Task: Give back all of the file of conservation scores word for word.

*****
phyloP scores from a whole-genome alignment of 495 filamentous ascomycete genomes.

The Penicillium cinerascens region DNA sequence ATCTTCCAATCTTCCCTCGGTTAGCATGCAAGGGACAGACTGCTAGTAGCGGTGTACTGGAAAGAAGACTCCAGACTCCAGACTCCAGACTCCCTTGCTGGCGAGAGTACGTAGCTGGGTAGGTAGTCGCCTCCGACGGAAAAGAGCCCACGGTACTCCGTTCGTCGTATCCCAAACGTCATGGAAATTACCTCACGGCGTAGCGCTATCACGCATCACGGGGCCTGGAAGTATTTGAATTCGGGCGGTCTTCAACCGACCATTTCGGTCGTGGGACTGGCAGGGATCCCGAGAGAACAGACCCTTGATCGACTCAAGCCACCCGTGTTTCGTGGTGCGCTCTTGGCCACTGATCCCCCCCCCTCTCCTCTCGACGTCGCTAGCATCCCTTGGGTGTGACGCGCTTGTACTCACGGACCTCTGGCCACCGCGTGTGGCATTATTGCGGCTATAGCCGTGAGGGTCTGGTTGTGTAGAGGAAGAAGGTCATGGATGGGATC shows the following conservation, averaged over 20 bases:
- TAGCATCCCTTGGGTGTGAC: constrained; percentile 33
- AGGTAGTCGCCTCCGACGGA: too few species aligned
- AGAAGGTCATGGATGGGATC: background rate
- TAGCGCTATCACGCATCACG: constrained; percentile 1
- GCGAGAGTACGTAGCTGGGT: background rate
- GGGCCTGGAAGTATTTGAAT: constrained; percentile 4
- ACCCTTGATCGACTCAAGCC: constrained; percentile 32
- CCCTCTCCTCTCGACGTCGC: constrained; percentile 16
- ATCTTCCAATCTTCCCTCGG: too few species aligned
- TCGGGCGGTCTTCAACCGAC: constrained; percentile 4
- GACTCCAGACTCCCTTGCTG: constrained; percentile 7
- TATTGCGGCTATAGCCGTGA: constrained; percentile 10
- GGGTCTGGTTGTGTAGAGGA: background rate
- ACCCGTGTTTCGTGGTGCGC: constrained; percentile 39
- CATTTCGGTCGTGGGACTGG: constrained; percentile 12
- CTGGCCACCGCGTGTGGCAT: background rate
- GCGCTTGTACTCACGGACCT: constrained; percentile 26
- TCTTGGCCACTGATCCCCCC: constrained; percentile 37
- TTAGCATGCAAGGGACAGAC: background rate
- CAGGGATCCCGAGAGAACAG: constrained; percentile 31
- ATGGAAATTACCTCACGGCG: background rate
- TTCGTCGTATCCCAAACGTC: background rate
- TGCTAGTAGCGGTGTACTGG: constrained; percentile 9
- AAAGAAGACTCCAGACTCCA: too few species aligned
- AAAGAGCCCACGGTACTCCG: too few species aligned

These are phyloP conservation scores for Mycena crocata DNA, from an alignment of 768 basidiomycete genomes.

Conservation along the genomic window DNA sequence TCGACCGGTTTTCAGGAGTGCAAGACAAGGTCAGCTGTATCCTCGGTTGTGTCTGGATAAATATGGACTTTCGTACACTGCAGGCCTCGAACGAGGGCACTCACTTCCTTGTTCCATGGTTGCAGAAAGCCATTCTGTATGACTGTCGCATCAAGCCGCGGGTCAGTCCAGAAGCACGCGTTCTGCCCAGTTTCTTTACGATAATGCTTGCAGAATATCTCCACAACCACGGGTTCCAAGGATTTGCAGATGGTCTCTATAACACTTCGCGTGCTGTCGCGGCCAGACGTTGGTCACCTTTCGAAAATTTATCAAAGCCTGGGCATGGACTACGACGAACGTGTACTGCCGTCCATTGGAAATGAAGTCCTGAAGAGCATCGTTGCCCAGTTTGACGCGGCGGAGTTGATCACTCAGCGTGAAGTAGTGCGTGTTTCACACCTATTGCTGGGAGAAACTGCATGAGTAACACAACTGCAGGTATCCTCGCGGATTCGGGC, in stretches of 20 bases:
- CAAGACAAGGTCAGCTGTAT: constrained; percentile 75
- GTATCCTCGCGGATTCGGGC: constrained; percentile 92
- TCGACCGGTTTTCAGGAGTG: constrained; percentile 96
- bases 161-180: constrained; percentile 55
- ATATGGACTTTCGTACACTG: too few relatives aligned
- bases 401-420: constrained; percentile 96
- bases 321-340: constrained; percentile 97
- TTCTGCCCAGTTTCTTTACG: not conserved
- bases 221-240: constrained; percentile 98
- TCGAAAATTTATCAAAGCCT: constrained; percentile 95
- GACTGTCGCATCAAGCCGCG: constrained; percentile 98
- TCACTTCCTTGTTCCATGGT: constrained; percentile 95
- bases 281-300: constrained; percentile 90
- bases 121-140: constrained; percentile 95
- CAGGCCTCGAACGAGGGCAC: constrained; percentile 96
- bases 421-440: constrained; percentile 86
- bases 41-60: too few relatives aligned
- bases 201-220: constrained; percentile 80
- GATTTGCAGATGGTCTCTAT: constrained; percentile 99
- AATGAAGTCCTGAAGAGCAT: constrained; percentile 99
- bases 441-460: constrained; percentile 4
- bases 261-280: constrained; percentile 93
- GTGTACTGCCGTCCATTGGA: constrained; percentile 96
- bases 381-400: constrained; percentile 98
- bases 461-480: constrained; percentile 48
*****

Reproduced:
phyloP scores from a whole-genome alignment of 495 filamentous ascomycete genomes.

The Penicillium cinerascens region DNA sequence ATCTTCCAATCTTCCCTCGGTTAGCATGCAAGGGACAGACTGCTAGTAGCGGTGTACTGGAAAGAAGACTCCAGACTCCAGACTCCAGACTCCCTTGCTGGCGAGAGTACGTAGCTGGGTAGGTAGTCGCCTCCGACGGAAAAGAGCCCACGGTACTCCGTTCGTCGTATCCCAAACGTCATGGAAATTACCTCACGGCGTAGCGCTATCACGCATCACGGGGCCTGGAAGTATTTGAATTCGGGCGGTCTTCAACCGACCATTTCGGTCGTGGGACTGGCAGGGATCCCGAGAGAACAGACCCTTGATCGACTCAAGCCACCCGTGTTTCGTGGTGCGCTCTTGGCCACTGATCCCCCCCCCTCTCCTCTCGACGTCGCTAGCATCCCTTGGGTGTGACGCGCTTGTACTCACGGACCTCTGGCCACCGCGTGTGGCATTATTGCGGCTATAGCCGTGAGGGTCTGGTTGTGTAGAGGAAGAAGGTCATGGATGGGATC shows the following conservation, averaged over 20 bases:
- TAGCATCCCTTGGGTGTGAC: constrained; percentile 33
- AGGTAGTCGCCTCCGACGGA: too few species aligned
- AGAAGGTCATGGATGGGATC: background rate
- TAGCGCTATCACGCATCACG: constrained; percentile 1
- GCGAGAGTACGTAGCTGGGT: background rate
- GGGCCTGGAAGTATTTGAAT: constrained; percentile 4
- ACCCTTGATCGACTCAAGCC: constrained; percentile 32
- CCCTCTCCTCTCGACGTCGC: constrained; percentile 16
- ATCTTCCAATCTTCCCTCGG: too few species aligned
- TCGGGCGGTCTTCAACCGAC: constrained; percentile 4
- GACTCCAGACTCCCTTGCTG: constrained; percentile 7
- TATTGCGGCTATAGCCGTGA: constrained; percentile 10
- GGGTCTGGTTGTGTAGAGGA: background rate
- ACCCGTGTTTCGTGGTGCGC: constrained; percentile 39
- CATTTCGGTCGTGGGACTGG: constrained; percentile 12
- CTGGCCACCGCGTGTGGCAT: background rate
- GCGCTTGTACTCACGGACCT: constrained; percentile 26
- TCTTGGCCACTGATCCCCCC: constrained; percentile 37
- TTAGCATGCAAGGGACAGAC: background rate
- CAGGGATCCCGAGAGAACAG: constrained; percentile 31
- ATGGAAATTACCTCACGGCG: background rate
- TTCGTCGTATCCCAAACGTC: background rate
- TGCTAGTAGCGGTGTACTGG: constrained; percentile 9
- AAAGAAGACTCCAGACTCCA: too few species aligned
- AAAGAGCCCACGGTACTCCG: too few species aligned

These are phyloP conservation scores for Mycena crocata DNA, from an alignment of 768 basidiomycete genomes.

Conservation along the genomic window DNA sequence TCGACCGGTTTTCAGGAGTGCAAGACAAGGTCAGCTGTATCCTCGGTTGTGTCTGGATAAATATGGACTTTCGTACACTGCAGGCCTCGAACGAGGGCACTCACTTCCTTGTTCCATGGTTGCAGAAAGCCATTCTGTATGACTGTCGCATCAAGCCGCGGGTCAGTCCAGAAGCACGCGTTCTGCCCAGTTTCTTTACGATAATGCTTGCAGAATATCTCCACAACCACGGGTTCCAAGGATTTGCAGATGGTCTCTATAACACTTCGCGTGCTGTCGCGGCCAGACGTTGGTCACCTTTCGAAAATTTATCAAAGCCTGGGCATGGACTACGACGAACGTGTACTGCCGTCCATTGGAAATGAAGTCCTGAAGAGCATCGTTGCCCAGTTTGACGCGGCGGAGTTGATCACTCAGCGTGAAGTAGTGCGTGTTTCACACCTATTGCTGGGAGAAACTGCATGAGTAACACAACTGCAGGTATCCTCGCGGATTCGGGC, in stretches of 20 bases:
- CAAGACAAGGTCAGCTGTAT: constrained; percentile 75
- GTATCCTCGCGGATTCGGGC: constrained; percentile 92
- TCGACCGGTTTTCAGGAGTG: constrained; percentile 96
- bases 161-180: constrained; percentile 55
- ATATGGACTTTCGTACACTG: too few relatives aligned
- bases 401-420: constrained; percentile 96
- bases 321-340: constrained; percentile 97
- TTCTGCCCAGTTTCTTTACG: not conserved
- bases 221-240: constrained; percentile 98
- TCGAAAATTTATCAAAGCCT: constrained; percentile 95
- GACTGTCGCATCAAGCCGCG: constrained; percentile 98
- TCACTTCCTTGTTCCATGGT: constrained; percentile 95
- bases 281-300: constrained; percentile 90
- bases 121-140: constrained; percentile 95
- CAGGCCTCGAACGAGGGCAC: constrained; percentile 96
- bases 421-440: constrained; percentile 86
- bases 41-60: too few relatives aligned
- bases 201-220: constrained; percentile 80
- GATTTGCAGATGGTCTCTAT: constrained; percentile 99
- AATGAAGTCCTGAAGAGCAT: constrained; percentile 99
- bases 441-460: constrained; percentile 4
- bases 261-280: constrained; percentile 93
- GTGTACTGCCGTCCATTGGA: constrained; percentile 96
- bases 381-400: constrained; percentile 98
- bases 461-480: constrained; percentile 48